Briefings: Denise Jordan Departs, Shaking up 36 Court Street…
An enduring presence in Springfield Mayor Domenic Sarno’s retinue is leaving. Denise Jordan, Sarno’s chief of staff, has accepted a position as executive director of the Springfield Housing Authority (SHA). Jordan’s exit after more a decade as the mayor’s top aide leaves a gap in Sarno’s office. It also does little to calm speculation about Jordan’s own aspirations.
The daughter of former state rep Raymond Jordan, her role deviated from that of a typical chief of staff. That at least partly reflected Sarno’s office structure, which relied heavily on outside advice. Still, her departure represents perhaps the most significant staff changeover since Sarno became mayor.
The SHA, an independent entity that operates public housing in Springfield, unanimously voted to hire Jordan, according to The Republican. Outgoing director William Abrashkin, who set the agency right after the Asselin family looted it, offered praise for the choice.
In a statement, Sarno lamented Jordan’s departure as “my and our city’s loss, but the SHA’s gain.” He went on, calling her a confidant throughout the city’s highs and lows. “She will be sorely missed and I wish her the very best and I know she’ll do a fantastic job for the residents, staff and initiative programs for the SHA,” he said.
Her nebulous role as chief of staff complicates full assessments of her experience relative to her new role. However, City Hall insiders have attributed plenty of managerial functions to her over the years. Moreover, her prior career as a civil rights officer for the Massachusetts Department of Health and Human Services certainly fits the SHA. Housing issues frequently intersect with civil rights.
Nonetheless, Jordan has been something of a Rorschach test for city politicos. Given her father’s towering role as the city’s first black state representative, some viewed her appointment in the context of logrolling. The elder Jordan’s support boosted Sarno’s challenge to then-mayor Charles Ryan in 2007. That has, in turn, fueled debate about her own political ambitions. A few good years as the SHA’s leader could help in that regard.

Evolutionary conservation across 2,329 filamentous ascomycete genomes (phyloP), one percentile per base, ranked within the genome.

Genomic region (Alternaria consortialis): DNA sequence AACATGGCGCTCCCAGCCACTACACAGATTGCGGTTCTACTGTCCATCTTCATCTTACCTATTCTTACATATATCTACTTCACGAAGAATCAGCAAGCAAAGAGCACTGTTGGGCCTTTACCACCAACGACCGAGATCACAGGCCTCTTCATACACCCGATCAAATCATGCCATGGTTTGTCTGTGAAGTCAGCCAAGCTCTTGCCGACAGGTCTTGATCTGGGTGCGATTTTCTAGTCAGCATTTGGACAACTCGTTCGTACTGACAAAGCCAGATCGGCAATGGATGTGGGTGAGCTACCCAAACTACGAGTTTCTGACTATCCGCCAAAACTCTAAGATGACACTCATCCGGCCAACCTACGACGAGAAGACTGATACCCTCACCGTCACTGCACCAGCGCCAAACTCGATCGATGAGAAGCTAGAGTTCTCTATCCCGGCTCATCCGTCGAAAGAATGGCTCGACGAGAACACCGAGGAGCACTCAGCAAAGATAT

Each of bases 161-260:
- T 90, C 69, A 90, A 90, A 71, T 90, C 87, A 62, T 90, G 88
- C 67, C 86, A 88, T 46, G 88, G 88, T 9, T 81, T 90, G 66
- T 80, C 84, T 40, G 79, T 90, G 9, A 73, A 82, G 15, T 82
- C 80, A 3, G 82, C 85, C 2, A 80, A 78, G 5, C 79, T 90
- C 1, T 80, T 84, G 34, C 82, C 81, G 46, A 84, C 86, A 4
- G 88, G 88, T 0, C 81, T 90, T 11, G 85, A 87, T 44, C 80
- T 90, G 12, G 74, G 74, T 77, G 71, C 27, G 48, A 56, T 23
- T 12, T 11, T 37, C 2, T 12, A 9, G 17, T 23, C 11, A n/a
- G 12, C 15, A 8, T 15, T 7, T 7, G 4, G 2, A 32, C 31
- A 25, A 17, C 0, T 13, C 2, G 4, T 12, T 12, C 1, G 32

Others saw Jordan as a moderating force in the mayor’s inner circle. Perhaps her occasional absence from the mayor’s most controversial tirades signaled dissent.
Whether the result of watching her father’s political activities or simply being an educated black daughter of the city, she offered key perspective unlike any other in Sarno’s orbit. Plus, Jordan was more than once deployed to bridge gaps between the city’s communities of color and City Hall.
But these descriptions, assembled from denizens and watchers of 36 Court Street, rob Jordan of some of her agency and person. They come through the lens of experiences, opinions, agendas, and biases of those who worked with Jordan.
The fact is despite otherwise appearing regularly at the mayor’s side—as opposed to off-camera with other staff—she was something of a cipher to those outside City Hall. Now out of the mayor’s shadow, that could change.
The question of who replaces her is also critical. At this point, it is the stuff of wild speculation. Sarno values loyalty and, for the most part, reciprocates. Longtime aide Darryl Moss or the mayor’s former communications director James Leydon are possibilities. More than a few have reached toward the political realm, pointing to a longtime ally of the mayor: Councilor Thomas Ashe.
Were Ashe appointed, he would likely resign from the Council, granting Tracye Whitfield, the 6th place finisher in the 2017 election, his seat. Whitfield’s ascension would double the women on the Council to two, while adding only the body’s third woman of color ever.
In the final analysis, Jordan’s move has the potential to reverberate into Council politics—and well beyond.